In this case, some features of the relationship suggested it was “akin to employment”. These included the fact that Mr and Mrs G were both interviewed for the role, that they were monitored and supervised and that there were regular reviews of the claimant’s welfare, health, conduct, appearance and progress. However, other features pointed in the opposite direction, such as the fact that they were “not recruited for the role … or selected by the local authority” and that they were not “trained for the role”.

Consequently, this was one of those difficult cases where it was necessary to consider the incidents referred to in the Christian Brothers case, in particular, whether Mr and Mrs G’s care for the claimant “was integral to the business of the defendant or whether it was sufficiently distinct from the activity of the defendant to avoid the imposition of vicarious liability”. Like the Recorder, Lambert J considered that there was a sufficiently sharp line between what Mr and Mrs G were doing and the activity and business of the defendant. In her view, the most compelling factor was the context in which they came to be involved. Mr and Mrs G took the claimant in because other family members were unable or unwilling to do so; not only that there was a clear inference that they would not have done so “had he not been their nephew”. As such, Mr and Mrs G “were intending to and, in fact, did, raise their own nephew because he was their nephew and that their purpose was to raise him as part of the family of which he was a member and in the interests of the family, including the claimant”. Other evidence included the fact that Mr and Mrs G “used family photographs to remind the claimant that he was with his family and to demonstrate family links in order to settle him” and that they appeared “to be encouraging of the claimant maintaining contact with his wider family”.

Although Lambert J did not accept all the Recorder’s findings, none fatally undermined his conclusion “that Mr and Mrs G were engaged in an activity which was more aligned to that of parents raising their own child and that the activity was sufficiently distinct from that of the local authority exercising its statutory duty”. As such the defendant could not be vicariously liable.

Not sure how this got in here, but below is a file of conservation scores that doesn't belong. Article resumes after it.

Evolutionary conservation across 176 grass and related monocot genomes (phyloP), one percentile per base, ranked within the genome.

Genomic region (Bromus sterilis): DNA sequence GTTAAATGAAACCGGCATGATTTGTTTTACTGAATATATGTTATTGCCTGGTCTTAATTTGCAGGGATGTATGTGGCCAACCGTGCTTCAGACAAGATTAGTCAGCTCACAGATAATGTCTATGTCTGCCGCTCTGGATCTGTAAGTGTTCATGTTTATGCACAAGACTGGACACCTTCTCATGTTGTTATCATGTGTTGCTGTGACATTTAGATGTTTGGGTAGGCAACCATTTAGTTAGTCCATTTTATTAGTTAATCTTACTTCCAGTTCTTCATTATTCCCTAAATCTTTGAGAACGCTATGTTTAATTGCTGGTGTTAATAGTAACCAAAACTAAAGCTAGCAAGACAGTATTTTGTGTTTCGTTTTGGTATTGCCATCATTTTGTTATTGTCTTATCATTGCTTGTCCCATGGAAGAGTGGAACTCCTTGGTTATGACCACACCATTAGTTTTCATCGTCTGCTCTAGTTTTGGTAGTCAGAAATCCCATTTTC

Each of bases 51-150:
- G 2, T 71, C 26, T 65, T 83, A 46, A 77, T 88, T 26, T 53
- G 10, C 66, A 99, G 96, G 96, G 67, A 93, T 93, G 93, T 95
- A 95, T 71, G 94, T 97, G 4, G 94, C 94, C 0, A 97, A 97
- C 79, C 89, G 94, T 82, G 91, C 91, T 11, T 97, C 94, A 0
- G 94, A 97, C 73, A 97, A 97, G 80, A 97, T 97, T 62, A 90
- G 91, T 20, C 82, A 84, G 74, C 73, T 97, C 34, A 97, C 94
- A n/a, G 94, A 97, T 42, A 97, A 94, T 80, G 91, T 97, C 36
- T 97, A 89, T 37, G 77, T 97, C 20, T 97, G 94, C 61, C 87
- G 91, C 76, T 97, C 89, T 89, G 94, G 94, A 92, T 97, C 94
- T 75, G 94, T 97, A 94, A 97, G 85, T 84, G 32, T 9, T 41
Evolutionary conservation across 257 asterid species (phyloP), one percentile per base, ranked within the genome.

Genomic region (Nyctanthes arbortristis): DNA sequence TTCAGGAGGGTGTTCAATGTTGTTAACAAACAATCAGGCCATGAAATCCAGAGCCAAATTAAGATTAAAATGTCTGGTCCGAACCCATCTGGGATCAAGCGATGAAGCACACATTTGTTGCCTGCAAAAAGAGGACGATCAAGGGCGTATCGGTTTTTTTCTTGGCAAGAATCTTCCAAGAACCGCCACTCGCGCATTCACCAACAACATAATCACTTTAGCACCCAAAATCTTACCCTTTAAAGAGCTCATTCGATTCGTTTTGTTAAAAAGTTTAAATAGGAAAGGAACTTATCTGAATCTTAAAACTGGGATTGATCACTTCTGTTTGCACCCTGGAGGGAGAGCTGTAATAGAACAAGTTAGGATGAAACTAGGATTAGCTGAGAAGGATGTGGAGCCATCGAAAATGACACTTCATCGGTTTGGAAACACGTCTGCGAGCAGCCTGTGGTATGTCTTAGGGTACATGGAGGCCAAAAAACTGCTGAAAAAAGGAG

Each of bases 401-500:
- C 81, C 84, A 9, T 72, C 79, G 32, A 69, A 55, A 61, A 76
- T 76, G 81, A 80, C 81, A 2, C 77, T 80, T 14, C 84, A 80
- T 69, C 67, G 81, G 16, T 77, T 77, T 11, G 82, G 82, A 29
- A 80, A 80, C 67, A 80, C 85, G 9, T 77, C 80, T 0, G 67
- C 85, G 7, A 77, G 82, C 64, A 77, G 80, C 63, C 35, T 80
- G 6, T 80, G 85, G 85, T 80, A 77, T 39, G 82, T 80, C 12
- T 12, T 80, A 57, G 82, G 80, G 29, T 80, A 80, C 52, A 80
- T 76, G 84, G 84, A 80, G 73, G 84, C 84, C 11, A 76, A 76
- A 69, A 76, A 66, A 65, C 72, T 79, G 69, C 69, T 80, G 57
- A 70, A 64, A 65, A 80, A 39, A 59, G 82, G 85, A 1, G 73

Although each case turns on its facts, the judgment strongly indicates that family fostering arrangements in which a child is raised as a family member will not satisfy Stage 1 of the vicarious liability test. Consequently, the judgment further limits the expansion of vicarious liability, which at one time was said to be ‘on the move’.

Of course, this does not prevent claims potentially being brought in negligence. Local authorities may, therefore, face such claims in negligence, although these will be more difficult to prove as there is no automatic liability for the tortious act, as there would be in vicarious liability. Instead, claimants will have to prove a breach of a duty of care owed to them by the local authority. This will require the claimant to prove that the local authority knew or ought to have known about the wrongful act. Although such claims may be presented, and at times may be successful, this is a welcome limitation to the expansion of vicarious liability into a family situation which is very far removed from an employment relationship.  

This case is particularly relevant in the context of the ‘Stable Homes, Built on Love’ report which was published in February this year. This report recommends an expansion of kinship carers, and encourages placement with family members where possible, with £9 million to be invested into developing such placements. Placements with family members are, therefore, likely to increase and this judgment provides some welcome clarity as to the legal position regarding such placements.

For more information, please contact:


Anna Churchill - Senior File Handler

Email: achurchill@keoghs.co.uk


Daniel Tyler - Associate

Email: dtyler@keoghs.co.uk